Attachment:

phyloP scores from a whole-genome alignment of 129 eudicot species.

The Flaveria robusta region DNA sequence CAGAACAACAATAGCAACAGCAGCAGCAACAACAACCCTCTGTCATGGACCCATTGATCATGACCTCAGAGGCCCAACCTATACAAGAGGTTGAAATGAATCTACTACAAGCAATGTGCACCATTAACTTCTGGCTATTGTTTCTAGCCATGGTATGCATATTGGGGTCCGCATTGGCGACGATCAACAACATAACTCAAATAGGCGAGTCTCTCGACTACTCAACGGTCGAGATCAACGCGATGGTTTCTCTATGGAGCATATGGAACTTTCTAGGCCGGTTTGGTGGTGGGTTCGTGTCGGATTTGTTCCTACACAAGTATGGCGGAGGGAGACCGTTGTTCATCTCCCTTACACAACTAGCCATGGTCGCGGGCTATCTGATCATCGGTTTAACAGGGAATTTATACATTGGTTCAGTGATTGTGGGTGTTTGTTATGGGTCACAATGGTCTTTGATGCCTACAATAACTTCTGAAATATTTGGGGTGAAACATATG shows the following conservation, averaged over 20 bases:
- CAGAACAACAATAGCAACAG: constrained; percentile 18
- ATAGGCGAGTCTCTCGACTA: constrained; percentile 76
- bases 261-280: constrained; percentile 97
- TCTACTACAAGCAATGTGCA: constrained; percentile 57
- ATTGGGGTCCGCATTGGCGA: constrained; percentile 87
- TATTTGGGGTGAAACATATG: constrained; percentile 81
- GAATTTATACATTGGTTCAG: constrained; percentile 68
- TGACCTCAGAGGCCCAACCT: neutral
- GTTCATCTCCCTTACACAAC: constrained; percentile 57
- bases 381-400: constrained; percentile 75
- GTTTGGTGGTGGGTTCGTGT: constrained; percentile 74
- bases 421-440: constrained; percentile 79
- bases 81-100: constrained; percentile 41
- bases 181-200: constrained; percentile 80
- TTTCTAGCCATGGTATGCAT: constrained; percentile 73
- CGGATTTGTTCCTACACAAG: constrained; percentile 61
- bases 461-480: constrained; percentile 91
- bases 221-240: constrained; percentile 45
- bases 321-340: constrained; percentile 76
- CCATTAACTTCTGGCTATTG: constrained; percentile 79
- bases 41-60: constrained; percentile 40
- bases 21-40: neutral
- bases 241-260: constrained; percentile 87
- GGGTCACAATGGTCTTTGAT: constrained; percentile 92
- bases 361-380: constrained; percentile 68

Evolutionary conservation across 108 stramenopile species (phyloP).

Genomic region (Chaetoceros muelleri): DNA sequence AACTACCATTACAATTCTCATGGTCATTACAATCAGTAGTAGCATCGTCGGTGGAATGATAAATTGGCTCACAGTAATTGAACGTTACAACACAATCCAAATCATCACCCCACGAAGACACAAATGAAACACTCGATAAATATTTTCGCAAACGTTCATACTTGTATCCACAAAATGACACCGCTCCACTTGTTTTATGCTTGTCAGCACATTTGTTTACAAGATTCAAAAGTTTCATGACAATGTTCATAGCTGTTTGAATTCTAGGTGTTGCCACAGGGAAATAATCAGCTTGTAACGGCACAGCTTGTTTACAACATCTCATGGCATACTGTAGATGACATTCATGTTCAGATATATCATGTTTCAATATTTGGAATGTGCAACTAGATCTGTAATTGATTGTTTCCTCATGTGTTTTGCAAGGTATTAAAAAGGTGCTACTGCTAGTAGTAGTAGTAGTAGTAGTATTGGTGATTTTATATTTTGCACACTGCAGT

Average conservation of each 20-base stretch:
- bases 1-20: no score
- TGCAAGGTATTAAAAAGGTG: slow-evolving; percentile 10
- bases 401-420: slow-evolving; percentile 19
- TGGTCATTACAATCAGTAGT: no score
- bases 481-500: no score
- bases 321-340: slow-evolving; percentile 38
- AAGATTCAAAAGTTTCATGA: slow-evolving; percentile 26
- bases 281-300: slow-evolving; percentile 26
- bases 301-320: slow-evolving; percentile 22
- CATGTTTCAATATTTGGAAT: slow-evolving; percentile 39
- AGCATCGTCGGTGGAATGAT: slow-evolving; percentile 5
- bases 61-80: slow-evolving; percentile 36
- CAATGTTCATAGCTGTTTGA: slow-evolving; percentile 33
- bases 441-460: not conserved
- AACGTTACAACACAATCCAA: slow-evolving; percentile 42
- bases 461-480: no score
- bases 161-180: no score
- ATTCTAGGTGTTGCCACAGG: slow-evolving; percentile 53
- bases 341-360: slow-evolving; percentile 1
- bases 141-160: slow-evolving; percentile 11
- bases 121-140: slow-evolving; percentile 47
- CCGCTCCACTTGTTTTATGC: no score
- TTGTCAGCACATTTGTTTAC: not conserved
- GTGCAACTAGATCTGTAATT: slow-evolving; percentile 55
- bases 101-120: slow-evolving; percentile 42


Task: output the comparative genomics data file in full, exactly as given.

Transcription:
phyloP scores from a whole-genome alignment of 129 eudicot species.

The Flaveria robusta region DNA sequence CAGAACAACAATAGCAACAGCAGCAGCAACAACAACCCTCTGTCATGGACCCATTGATCATGACCTCAGAGGCCCAACCTATACAAGAGGTTGAAATGAATCTACTACAAGCAATGTGCACCATTAACTTCTGGCTATTGTTTCTAGCCATGGTATGCATATTGGGGTCCGCATTGGCGACGATCAACAACATAACTCAAATAGGCGAGTCTCTCGACTACTCAACGGTCGAGATCAACGCGATGGTTTCTCTATGGAGCATATGGAACTTTCTAGGCCGGTTTGGTGGTGGGTTCGTGTCGGATTTGTTCCTACACAAGTATGGCGGAGGGAGACCGTTGTTCATCTCCCTTACACAACTAGCCATGGTCGCGGGCTATCTGATCATCGGTTTAACAGGGAATTTATACATTGGTTCAGTGATTGTGGGTGTTTGTTATGGGTCACAATGGTCTTTGATGCCTACAATAACTTCTGAAATATTTGGGGTGAAACATATG shows the following conservation, averaged over 20 bases:
- CAGAACAACAATAGCAACAG: constrained; percentile 18
- ATAGGCGAGTCTCTCGACTA: constrained; percentile 76
- bases 261-280: constrained; percentile 97
- TCTACTACAAGCAATGTGCA: constrained; percentile 57
- ATTGGGGTCCGCATTGGCGA: constrained; percentile 87
- TATTTGGGGTGAAACATATG: constrained; percentile 81
- GAATTTATACATTGGTTCAG: constrained; percentile 68
- TGACCTCAGAGGCCCAACCT: neutral
- GTTCATCTCCCTTACACAAC: constrained; percentile 57
- bases 381-400: constrained; percentile 75
- GTTTGGTGGTGGGTTCGTGT: constrained; percentile 74
- bases 421-440: constrained; percentile 79
- bases 81-100: constrained; percentile 41
- bases 181-200: constrained; percentile 80
- TTTCTAGCCATGGTATGCAT: constrained; percentile 73
- CGGATTTGTTCCTACACAAG: constrained; percentile 61
- bases 461-480: constrained; percentile 91
- bases 221-240: constrained; percentile 45
- bases 321-340: constrained; percentile 76
- CCATTAACTTCTGGCTATTG: constrained; percentile 79
- bases 41-60: constrained; percentile 40
- bases 21-40: neutral
- bases 241-260: constrained; percentile 87
- GGGTCACAATGGTCTTTGAT: constrained; percentile 92
- bases 361-380: constrained; percentile 68

Evolutionary conservation across 108 stramenopile species (phyloP).

Genomic region (Chaetoceros muelleri): DNA sequence AACTACCATTACAATTCTCATGGTCATTACAATCAGTAGTAGCATCGTCGGTGGAATGATAAATTGGCTCACAGTAATTGAACGTTACAACACAATCCAAATCATCACCCCACGAAGACACAAATGAAACACTCGATAAATATTTTCGCAAACGTTCATACTTGTATCCACAAAATGACACCGCTCCACTTGTTTTATGCTTGTCAGCACATTTGTTTACAAGATTCAAAAGTTTCATGACAATGTTCATAGCTGTTTGAATTCTAGGTGTTGCCACAGGGAAATAATCAGCTTGTAACGGCACAGCTTGTTTACAACATCTCATGGCATACTGTAGATGACATTCATGTTCAGATATATCATGTTTCAATATTTGGAATGTGCAACTAGATCTGTAATTGATTGTTTCCTCATGTGTTTTGCAAGGTATTAAAAAGGTGCTACTGCTAGTAGTAGTAGTAGTAGTAGTATTGGTGATTTTATATTTTGCACACTGCAGT

Average conservation of each 20-base stretch:
- bases 1-20: no score
- TGCAAGGTATTAAAAAGGTG: slow-evolving; percentile 10
- bases 401-420: slow-evolving; percentile 19
- TGGTCATTACAATCAGTAGT: no score
- bases 481-500: no score
- bases 321-340: slow-evolving; percentile 38
- AAGATTCAAAAGTTTCATGA: slow-evolving; percentile 26
- bases 281-300: slow-evolving; percentile 26
- bases 301-320: slow-evolving; percentile 22
- CATGTTTCAATATTTGGAAT: slow-evolving; percentile 39
- AGCATCGTCGGTGGAATGAT: slow-evolving; percentile 5
- bases 61-80: slow-evolving; percentile 36
- CAATGTTCATAGCTGTTTGA: slow-evolving; percentile 33
- bases 441-460: not conserved
- AACGTTACAACACAATCCAA: slow-evolving; percentile 42
- bases 461-480: no score
- bases 161-180: no score
- ATTCTAGGTGTTGCCACAGG: slow-evolving; percentile 53
- bases 341-360: slow-evolving; percentile 1
- bases 141-160: slow-evolving; percentile 11
- bases 121-140: slow-evolving; percentile 47
- CCGCTCCACTTGTTTTATGC: no score
- TTGTCAGCACATTTGTTTAC: not conserved
- GTGCAACTAGATCTGTAATT: slow-evolving; percentile 55
- bases 101-120: slow-evolving; percentile 42